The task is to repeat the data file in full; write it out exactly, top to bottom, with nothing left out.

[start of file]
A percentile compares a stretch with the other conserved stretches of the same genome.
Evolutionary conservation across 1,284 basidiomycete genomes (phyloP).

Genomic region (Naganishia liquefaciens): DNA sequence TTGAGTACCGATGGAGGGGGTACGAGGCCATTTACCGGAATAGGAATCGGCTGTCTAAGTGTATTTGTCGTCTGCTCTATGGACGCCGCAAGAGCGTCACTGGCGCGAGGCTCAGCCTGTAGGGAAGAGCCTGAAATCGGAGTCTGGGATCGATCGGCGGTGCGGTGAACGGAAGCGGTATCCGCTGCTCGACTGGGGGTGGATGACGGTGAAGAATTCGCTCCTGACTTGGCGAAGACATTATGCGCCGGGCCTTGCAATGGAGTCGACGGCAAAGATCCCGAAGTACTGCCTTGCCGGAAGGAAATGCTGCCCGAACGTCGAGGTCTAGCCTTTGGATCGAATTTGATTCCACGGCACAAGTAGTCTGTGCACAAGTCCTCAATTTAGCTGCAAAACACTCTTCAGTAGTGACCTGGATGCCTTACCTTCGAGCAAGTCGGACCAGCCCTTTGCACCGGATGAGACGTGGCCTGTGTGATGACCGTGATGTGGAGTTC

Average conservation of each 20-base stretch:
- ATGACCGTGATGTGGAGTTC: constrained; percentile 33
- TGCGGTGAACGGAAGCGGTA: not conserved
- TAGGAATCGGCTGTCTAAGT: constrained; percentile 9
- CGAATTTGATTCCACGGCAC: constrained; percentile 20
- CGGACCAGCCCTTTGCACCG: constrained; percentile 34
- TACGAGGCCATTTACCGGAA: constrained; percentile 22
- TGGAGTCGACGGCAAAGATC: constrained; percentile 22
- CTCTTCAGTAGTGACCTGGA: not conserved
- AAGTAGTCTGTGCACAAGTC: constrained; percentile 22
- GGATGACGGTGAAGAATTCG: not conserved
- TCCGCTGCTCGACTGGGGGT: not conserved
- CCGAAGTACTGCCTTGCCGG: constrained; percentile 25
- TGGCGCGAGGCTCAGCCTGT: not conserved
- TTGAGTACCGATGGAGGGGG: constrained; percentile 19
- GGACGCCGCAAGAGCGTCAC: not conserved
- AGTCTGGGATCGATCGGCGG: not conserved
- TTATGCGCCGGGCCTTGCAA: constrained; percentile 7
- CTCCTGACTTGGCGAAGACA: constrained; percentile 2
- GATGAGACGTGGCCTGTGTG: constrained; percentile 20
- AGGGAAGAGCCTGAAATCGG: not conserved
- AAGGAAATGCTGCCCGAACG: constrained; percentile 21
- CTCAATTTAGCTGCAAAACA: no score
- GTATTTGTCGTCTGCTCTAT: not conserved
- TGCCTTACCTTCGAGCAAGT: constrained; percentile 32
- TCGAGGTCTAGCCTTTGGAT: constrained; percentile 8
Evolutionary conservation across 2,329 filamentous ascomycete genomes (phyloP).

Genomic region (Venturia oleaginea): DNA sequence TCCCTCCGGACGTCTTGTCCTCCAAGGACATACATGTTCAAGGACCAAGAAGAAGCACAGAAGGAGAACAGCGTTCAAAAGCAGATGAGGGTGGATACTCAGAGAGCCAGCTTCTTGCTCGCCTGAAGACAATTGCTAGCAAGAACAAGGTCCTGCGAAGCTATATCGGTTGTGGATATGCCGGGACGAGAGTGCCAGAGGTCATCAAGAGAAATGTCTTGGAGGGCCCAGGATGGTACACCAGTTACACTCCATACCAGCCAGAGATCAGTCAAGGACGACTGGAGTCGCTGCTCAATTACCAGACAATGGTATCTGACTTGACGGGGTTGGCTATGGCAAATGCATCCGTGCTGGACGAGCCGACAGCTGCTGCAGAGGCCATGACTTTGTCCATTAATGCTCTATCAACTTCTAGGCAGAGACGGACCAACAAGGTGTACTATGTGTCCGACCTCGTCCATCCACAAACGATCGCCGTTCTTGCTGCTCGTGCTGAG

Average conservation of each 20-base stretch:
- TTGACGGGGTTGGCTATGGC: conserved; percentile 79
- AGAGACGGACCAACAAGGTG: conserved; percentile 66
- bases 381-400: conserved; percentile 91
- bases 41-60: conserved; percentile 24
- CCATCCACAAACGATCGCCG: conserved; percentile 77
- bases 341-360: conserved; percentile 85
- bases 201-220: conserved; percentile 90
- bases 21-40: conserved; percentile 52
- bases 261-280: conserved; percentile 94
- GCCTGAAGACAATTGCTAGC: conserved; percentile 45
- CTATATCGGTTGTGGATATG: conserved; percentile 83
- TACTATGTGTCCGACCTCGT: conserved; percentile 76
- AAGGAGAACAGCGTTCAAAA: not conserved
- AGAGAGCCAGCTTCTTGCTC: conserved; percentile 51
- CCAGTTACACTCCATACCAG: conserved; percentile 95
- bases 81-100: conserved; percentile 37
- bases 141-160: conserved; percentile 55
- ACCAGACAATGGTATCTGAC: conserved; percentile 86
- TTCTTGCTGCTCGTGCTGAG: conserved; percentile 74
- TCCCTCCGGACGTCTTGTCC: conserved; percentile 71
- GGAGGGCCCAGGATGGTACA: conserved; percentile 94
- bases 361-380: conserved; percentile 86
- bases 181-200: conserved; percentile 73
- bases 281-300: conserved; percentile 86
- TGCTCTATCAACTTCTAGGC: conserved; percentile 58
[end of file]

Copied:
A percentile compares a stretch with the other conserved stretches of the same genome.
Evolutionary conservation across 1,284 basidiomycete genomes (phyloP).

Genomic region (Naganishia liquefaciens): DNA sequence TTGAGTACCGATGGAGGGGGTACGAGGCCATTTACCGGAATAGGAATCGGCTGTCTAAGTGTATTTGTCGTCTGCTCTATGGACGCCGCAAGAGCGTCACTGGCGCGAGGCTCAGCCTGTAGGGAAGAGCCTGAAATCGGAGTCTGGGATCGATCGGCGGTGCGGTGAACGGAAGCGGTATCCGCTGCTCGACTGGGGGTGGATGACGGTGAAGAATTCGCTCCTGACTTGGCGAAGACATTATGCGCCGGGCCTTGCAATGGAGTCGACGGCAAAGATCCCGAAGTACTGCCTTGCCGGAAGGAAATGCTGCCCGAACGTCGAGGTCTAGCCTTTGGATCGAATTTGATTCCACGGCACAAGTAGTCTGTGCACAAGTCCTCAATTTAGCTGCAAAACACTCTTCAGTAGTGACCTGGATGCCTTACCTTCGAGCAAGTCGGACCAGCCCTTTGCACCGGATGAGACGTGGCCTGTGTGATGACCGTGATGTGGAGTTC

Average conservation of each 20-base stretch:
- ATGACCGTGATGTGGAGTTC: constrained; percentile 33
- TGCGGTGAACGGAAGCGGTA: not conserved
- TAGGAATCGGCTGTCTAAGT: constrained; percentile 9
- CGAATTTGATTCCACGGCAC: constrained; percentile 20
- CGGACCAGCCCTTTGCACCG: constrained; percentile 34
- TACGAGGCCATTTACCGGAA: constrained; percentile 22
- TGGAGTCGACGGCAAAGATC: constrained; percentile 22
- CTCTTCAGTAGTGACCTGGA: not conserved
- AAGTAGTCTGTGCACAAGTC: constrained; percentile 22
- GGATGACGGTGAAGAATTCG: not conserved
- TCCGCTGCTCGACTGGGGGT: not conserved
- CCGAAGTACTGCCTTGCCGG: constrained; percentile 25
- TGGCGCGAGGCTCAGCCTGT: not conserved
- TTGAGTACCGATGGAGGGGG: constrained; percentile 19
- GGACGCCGCAAGAGCGTCAC: not conserved
- AGTCTGGGATCGATCGGCGG: not conserved
- TTATGCGCCGGGCCTTGCAA: constrained; percentile 7
- CTCCTGACTTGGCGAAGACA: constrained; percentile 2
- GATGAGACGTGGCCTGTGTG: constrained; percentile 20
- AGGGAAGAGCCTGAAATCGG: not conserved
- AAGGAAATGCTGCCCGAACG: constrained; percentile 21
- CTCAATTTAGCTGCAAAACA: no score
- GTATTTGTCGTCTGCTCTAT: not conserved
- TGCCTTACCTTCGAGCAAGT: constrained; percentile 32
- TCGAGGTCTAGCCTTTGGAT: constrained; percentile 8
Evolutionary conservation across 2,329 filamentous ascomycete genomes (phyloP).

Genomic region (Venturia oleaginea): DNA sequence TCCCTCCGGACGTCTTGTCCTCCAAGGACATACATGTTCAAGGACCAAGAAGAAGCACAGAAGGAGAACAGCGTTCAAAAGCAGATGAGGGTGGATACTCAGAGAGCCAGCTTCTTGCTCGCCTGAAGACAATTGCTAGCAAGAACAAGGTCCTGCGAAGCTATATCGGTTGTGGATATGCCGGGACGAGAGTGCCAGAGGTCATCAAGAGAAATGTCTTGGAGGGCCCAGGATGGTACACCAGTTACACTCCATACCAGCCAGAGATCAGTCAAGGACGACTGGAGTCGCTGCTCAATTACCAGACAATGGTATCTGACTTGACGGGGTTGGCTATGGCAAATGCATCCGTGCTGGACGAGCCGACAGCTGCTGCAGAGGCCATGACTTTGTCCATTAATGCTCTATCAACTTCTAGGCAGAGACGGACCAACAAGGTGTACTATGTGTCCGACCTCGTCCATCCACAAACGATCGCCGTTCTTGCTGCTCGTGCTGAG

Average conservation of each 20-base stretch:
- TTGACGGGGTTGGCTATGGC: conserved; percentile 79
- AGAGACGGACCAACAAGGTG: conserved; percentile 66
- bases 381-400: conserved; percentile 91
- bases 41-60: conserved; percentile 24
- CCATCCACAAACGATCGCCG: conserved; percentile 77
- bases 341-360: conserved; percentile 85
- bases 201-220: conserved; percentile 90
- bases 21-40: conserved; percentile 52
- bases 261-280: conserved; percentile 94
- GCCTGAAGACAATTGCTAGC: conserved; percentile 45
- CTATATCGGTTGTGGATATG: conserved; percentile 83
- TACTATGTGTCCGACCTCGT: conserved; percentile 76
- AAGGAGAACAGCGTTCAAAA: not conserved
- AGAGAGCCAGCTTCTTGCTC: conserved; percentile 51
- CCAGTTACACTCCATACCAG: conserved; percentile 95
- bases 81-100: conserved; percentile 37
- bases 141-160: conserved; percentile 55
- ACCAGACAATGGTATCTGAC: conserved; percentile 86
- TTCTTGCTGCTCGTGCTGAG: conserved; percentile 74
- TCCCTCCGGACGTCTTGTCC: conserved; percentile 71
- GGAGGGCCCAGGATGGTACA: conserved; percentile 94
- bases 361-380: conserved; percentile 86
- bases 181-200: conserved; percentile 73
- bases 281-300: conserved; percentile 86
- TGCTCTATCAACTTCTAGGC: conserved; percentile 58